The result is a software package called CI Earth that runs on a rugged handheld computer with a touch-sensitive screen. Using a powerful receiver capable of communicating with satellites even through the dense forest canopy, the device automatically uploads data on specific locations directly into a GIS map or Google Earth.

Dr Lewis worked with the Mbendjele people to develop pictograms, which were incorporated into the software. These easily recognizable icons made it easier for the Mbendjeles to identify and describe the significance of each site, even if they were unable to read or write. Every time they came to a site of cultural importance, they could press a button on the device to automatically record the exact location. Pressing on the picture of a small syringe, for example, recorded the position of a tree of medicinal importance, and an icon of a domed hut indicated a village. Other important areas include burial grounds, natural springs and sites of spiritual significance.

New concepts

The Mbendjeles adapted quickly to the new technology. On the first field test of the system, the TFT team went into the forest together with some members of the community and staff from CIB. After two hours of capturing data, the team was able to upload the information to a laptop. By transferring the data to a saved Google Earth map, the team was able to show the Mbendjeles how easy it was to make a map.

Not only had no one in the Pygmy community ever seen a computer, but they also had no concept of the planet Earth. The Mbendjeles watched intently as the computer screen first showed images of the entire planet, before zooming in to their location in the Congo Basin. Gradually, the computer revealed details of rivers with which the Mbendjeles were familiar. Dr Lewis explained what they were seeing and traced the lines of rivers and indicated the road and location where they were standing. Within minutes, the Mbendjeles were able to recognize landmarks and point to features on the map. They were also able to see the trees they had plotted that day. This gave the Mbendjeles some confidence in the technology. Even the older men and women of the community became interested once they realized the system had the potential to help them protect their land.
Mbendjele hunters now take the devices with them as they go into the forest to track animals, and before the logging company has arrived in the territory. When they record the location of a significant area, the logging company downloads the information and accurately maps the site. Exact locations are decided after further discussions between CIB and the community and the Mbendjeles mark off their key resources with white paint to ensure tree fellers on the ground know exactly which trees and areas will be protected.

Currently, the communities get information on where and when logging will occur from CIB representatives called ‘animateurs’. These liaison officers go into the villages and meet with community members to discuss the latest developments and give details of logging plans. However, Mbendjeles spend much of their time travelling in the forest, and it is difficult to keep everyone informed all the time.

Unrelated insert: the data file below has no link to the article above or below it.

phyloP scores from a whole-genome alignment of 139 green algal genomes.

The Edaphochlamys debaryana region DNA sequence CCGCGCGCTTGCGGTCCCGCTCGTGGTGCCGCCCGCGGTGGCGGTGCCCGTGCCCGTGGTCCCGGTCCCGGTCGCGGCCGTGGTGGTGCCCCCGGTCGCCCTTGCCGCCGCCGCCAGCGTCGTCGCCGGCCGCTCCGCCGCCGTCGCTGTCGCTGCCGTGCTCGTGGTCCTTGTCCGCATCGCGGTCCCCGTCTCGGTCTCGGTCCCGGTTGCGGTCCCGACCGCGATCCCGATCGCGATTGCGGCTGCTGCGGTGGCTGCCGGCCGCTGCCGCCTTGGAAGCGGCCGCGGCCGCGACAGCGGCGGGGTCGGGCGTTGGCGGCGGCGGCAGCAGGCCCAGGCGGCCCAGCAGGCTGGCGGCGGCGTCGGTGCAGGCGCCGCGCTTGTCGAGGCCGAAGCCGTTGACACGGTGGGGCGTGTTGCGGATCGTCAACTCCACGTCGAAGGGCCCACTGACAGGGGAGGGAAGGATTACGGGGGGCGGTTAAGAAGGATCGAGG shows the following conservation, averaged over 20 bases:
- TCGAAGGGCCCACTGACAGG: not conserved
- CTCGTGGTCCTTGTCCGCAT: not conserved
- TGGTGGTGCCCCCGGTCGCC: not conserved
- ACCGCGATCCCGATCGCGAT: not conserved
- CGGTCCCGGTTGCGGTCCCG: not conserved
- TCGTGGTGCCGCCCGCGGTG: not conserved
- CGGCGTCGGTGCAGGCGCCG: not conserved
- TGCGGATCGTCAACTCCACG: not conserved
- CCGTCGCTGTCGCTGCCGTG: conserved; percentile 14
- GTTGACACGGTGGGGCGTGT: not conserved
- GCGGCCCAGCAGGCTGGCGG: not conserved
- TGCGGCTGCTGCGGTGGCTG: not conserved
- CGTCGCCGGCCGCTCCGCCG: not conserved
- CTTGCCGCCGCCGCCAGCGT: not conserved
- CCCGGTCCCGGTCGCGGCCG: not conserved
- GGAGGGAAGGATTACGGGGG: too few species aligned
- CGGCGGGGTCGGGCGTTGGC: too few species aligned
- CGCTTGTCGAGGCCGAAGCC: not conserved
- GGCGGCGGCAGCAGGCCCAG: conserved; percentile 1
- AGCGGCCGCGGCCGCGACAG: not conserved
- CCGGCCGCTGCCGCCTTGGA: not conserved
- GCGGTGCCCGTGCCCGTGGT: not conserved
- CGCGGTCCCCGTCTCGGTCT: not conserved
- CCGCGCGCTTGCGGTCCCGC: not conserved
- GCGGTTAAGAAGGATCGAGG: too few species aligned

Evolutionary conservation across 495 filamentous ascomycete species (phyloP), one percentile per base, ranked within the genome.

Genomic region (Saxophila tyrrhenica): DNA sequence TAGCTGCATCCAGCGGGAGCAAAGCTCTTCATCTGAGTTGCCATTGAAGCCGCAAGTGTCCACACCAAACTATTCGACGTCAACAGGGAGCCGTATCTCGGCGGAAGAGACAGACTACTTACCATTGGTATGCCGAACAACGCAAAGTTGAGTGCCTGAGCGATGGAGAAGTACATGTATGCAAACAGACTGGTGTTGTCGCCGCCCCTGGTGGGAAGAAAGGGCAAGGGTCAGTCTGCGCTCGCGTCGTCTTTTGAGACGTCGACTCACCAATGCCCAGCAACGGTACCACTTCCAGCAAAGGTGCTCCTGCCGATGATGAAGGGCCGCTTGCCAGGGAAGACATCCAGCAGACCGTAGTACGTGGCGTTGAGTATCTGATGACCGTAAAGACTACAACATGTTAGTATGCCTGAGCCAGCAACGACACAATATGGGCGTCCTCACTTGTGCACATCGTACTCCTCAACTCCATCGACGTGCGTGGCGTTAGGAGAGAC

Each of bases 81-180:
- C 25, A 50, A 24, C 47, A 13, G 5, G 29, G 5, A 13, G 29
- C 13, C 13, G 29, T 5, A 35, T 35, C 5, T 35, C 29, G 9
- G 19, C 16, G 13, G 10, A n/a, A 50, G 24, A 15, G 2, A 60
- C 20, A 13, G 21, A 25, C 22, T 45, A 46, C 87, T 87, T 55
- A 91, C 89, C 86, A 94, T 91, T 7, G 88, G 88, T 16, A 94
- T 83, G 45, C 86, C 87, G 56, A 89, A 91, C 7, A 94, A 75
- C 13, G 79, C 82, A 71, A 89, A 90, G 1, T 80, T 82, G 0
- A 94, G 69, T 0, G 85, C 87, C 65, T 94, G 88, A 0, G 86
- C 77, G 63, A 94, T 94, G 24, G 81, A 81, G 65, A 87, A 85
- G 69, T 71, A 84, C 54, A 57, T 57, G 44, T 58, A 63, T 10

Jungle sounds

Recognizing this break in the communication chain, the project team introduced radio to the Mbendjeles. This, too, was a new technology for the community. There had been little need previously for the Mbendjeles to have a radio. Most broadcasts from the region don’t reach so far into the jungle or are in a language they could not understand.

The Tropical Forest Trust carried out feasibility studies to assess the possibility of radio coverage in the area, and to learn whether there was local interest in the technology. The results showed the Mbendjeles had a real interest in radio. Regular broadcasts in their own language would give them the chance to keep the wider population informed. The next logical step in the project, therefore, was to set up a community radio station for the Mbendjeles.
TFT also tested portable wind-up radios, to see if the community would use them and whether they would be robust enough to survive long-term use by semi-nomadic people. The small radios, which don’t need batteries, proved to be very popular with the Mbendjeles and have since been distributed among community members and family groups.

The result of these trials is Radio Biso na Biso, which means ‘between us’ in the local Lingala language. It is the first radio station for indigenous forest communities in Central Africa, and will be staffed by people from the community. Due to start broadcasting later in 2008, the station will provide information on forestry management plans with programmes to encourage debate on issues that can later be raised with the logging company. CIB have already constructed the studio and the TFT has been awarded a community broadcast licence for the station. Dr Lewis will again be involved, along with Open Air Radio, a grassroots media project based in the UK, to develop an 18-month training programme for the Mbendjeles to help them with technical and production tasks during the early stages of the station.

Related links
Tropical Forest Trust (TFT)